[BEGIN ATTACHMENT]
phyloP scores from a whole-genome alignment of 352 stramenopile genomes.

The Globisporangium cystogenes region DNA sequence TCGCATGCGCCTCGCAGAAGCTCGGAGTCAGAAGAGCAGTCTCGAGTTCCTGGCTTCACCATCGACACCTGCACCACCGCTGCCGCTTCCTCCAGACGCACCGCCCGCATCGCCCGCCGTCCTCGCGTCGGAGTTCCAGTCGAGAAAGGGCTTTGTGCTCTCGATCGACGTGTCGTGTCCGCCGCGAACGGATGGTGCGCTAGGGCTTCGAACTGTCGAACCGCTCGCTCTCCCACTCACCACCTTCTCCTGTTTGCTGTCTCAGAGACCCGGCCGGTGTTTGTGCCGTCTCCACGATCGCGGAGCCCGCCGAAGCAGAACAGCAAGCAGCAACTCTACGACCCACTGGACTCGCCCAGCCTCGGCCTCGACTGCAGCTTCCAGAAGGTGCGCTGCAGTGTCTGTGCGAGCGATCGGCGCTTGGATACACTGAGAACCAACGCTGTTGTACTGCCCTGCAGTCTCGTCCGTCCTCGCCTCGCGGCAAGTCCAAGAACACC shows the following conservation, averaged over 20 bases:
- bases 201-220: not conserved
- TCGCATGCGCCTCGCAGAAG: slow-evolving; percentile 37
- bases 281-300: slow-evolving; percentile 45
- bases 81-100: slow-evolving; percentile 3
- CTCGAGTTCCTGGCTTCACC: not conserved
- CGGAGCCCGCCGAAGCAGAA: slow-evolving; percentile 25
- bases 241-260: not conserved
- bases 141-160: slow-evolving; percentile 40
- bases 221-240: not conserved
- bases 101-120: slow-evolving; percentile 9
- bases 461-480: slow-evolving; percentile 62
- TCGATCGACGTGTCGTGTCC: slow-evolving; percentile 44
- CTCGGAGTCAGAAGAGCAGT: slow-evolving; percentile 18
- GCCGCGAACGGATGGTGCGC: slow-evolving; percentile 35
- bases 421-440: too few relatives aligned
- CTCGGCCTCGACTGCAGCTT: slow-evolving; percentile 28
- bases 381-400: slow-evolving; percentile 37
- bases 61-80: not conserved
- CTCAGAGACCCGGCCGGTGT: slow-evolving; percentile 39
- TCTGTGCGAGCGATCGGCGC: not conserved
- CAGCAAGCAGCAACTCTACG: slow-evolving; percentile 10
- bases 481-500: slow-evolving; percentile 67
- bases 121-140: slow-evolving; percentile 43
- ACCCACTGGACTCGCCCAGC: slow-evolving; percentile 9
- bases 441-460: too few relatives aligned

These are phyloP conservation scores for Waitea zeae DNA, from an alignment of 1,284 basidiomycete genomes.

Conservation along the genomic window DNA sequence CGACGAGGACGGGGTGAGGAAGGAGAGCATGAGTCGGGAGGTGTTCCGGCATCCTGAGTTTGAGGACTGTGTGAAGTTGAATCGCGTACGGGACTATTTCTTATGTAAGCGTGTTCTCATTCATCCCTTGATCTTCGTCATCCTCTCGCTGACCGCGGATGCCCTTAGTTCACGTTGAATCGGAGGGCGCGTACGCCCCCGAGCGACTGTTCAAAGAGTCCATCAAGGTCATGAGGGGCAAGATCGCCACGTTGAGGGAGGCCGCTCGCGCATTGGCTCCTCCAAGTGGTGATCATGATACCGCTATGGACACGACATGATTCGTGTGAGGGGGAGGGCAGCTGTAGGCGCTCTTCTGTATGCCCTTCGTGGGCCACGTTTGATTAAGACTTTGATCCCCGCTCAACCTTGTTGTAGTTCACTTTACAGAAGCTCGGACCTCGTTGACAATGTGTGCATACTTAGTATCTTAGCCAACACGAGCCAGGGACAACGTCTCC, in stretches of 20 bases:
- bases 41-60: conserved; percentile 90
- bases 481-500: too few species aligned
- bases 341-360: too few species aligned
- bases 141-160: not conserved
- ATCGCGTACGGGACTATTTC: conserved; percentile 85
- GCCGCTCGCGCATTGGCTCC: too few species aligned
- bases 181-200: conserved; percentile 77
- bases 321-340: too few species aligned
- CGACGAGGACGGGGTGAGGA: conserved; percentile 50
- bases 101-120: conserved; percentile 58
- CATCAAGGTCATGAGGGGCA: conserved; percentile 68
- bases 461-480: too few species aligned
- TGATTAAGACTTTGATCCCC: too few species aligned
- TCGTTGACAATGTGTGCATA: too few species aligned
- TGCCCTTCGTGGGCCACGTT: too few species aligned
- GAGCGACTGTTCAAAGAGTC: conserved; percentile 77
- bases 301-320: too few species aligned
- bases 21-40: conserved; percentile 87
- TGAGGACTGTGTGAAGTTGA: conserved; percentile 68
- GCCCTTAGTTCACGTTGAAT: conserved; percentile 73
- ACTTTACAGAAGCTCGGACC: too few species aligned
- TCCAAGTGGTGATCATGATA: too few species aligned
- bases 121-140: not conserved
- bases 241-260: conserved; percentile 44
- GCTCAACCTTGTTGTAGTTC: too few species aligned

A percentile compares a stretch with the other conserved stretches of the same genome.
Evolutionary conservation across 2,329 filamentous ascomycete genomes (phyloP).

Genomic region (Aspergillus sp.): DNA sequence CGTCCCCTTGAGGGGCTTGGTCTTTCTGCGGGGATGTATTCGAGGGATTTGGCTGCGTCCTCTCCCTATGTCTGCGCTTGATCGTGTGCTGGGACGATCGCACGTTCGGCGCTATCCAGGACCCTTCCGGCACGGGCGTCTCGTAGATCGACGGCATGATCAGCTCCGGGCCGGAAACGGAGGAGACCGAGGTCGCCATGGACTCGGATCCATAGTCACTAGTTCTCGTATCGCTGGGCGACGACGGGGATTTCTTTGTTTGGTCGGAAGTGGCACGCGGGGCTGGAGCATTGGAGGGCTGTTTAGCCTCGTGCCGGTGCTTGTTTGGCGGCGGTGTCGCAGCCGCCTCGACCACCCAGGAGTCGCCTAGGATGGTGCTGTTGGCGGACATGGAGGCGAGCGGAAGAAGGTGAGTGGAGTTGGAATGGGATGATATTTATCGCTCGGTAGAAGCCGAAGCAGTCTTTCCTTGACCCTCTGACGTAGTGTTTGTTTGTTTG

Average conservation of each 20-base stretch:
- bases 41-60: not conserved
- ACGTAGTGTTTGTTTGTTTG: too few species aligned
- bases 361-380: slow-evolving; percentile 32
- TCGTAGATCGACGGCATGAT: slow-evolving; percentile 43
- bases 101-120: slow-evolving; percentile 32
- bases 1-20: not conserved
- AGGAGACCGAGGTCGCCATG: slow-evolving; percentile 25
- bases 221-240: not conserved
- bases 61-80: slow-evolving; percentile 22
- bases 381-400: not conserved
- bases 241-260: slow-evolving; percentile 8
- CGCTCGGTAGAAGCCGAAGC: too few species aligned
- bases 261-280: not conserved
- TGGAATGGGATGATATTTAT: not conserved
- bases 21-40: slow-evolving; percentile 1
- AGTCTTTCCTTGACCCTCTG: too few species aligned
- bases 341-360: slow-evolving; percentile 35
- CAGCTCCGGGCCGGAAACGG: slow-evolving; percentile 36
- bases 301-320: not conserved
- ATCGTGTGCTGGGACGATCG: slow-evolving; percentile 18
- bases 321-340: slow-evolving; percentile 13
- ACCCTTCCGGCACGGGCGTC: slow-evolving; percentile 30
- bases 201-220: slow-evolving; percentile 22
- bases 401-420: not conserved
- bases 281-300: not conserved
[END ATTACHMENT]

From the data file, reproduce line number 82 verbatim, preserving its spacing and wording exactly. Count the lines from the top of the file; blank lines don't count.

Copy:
- bases 401-420: not conserved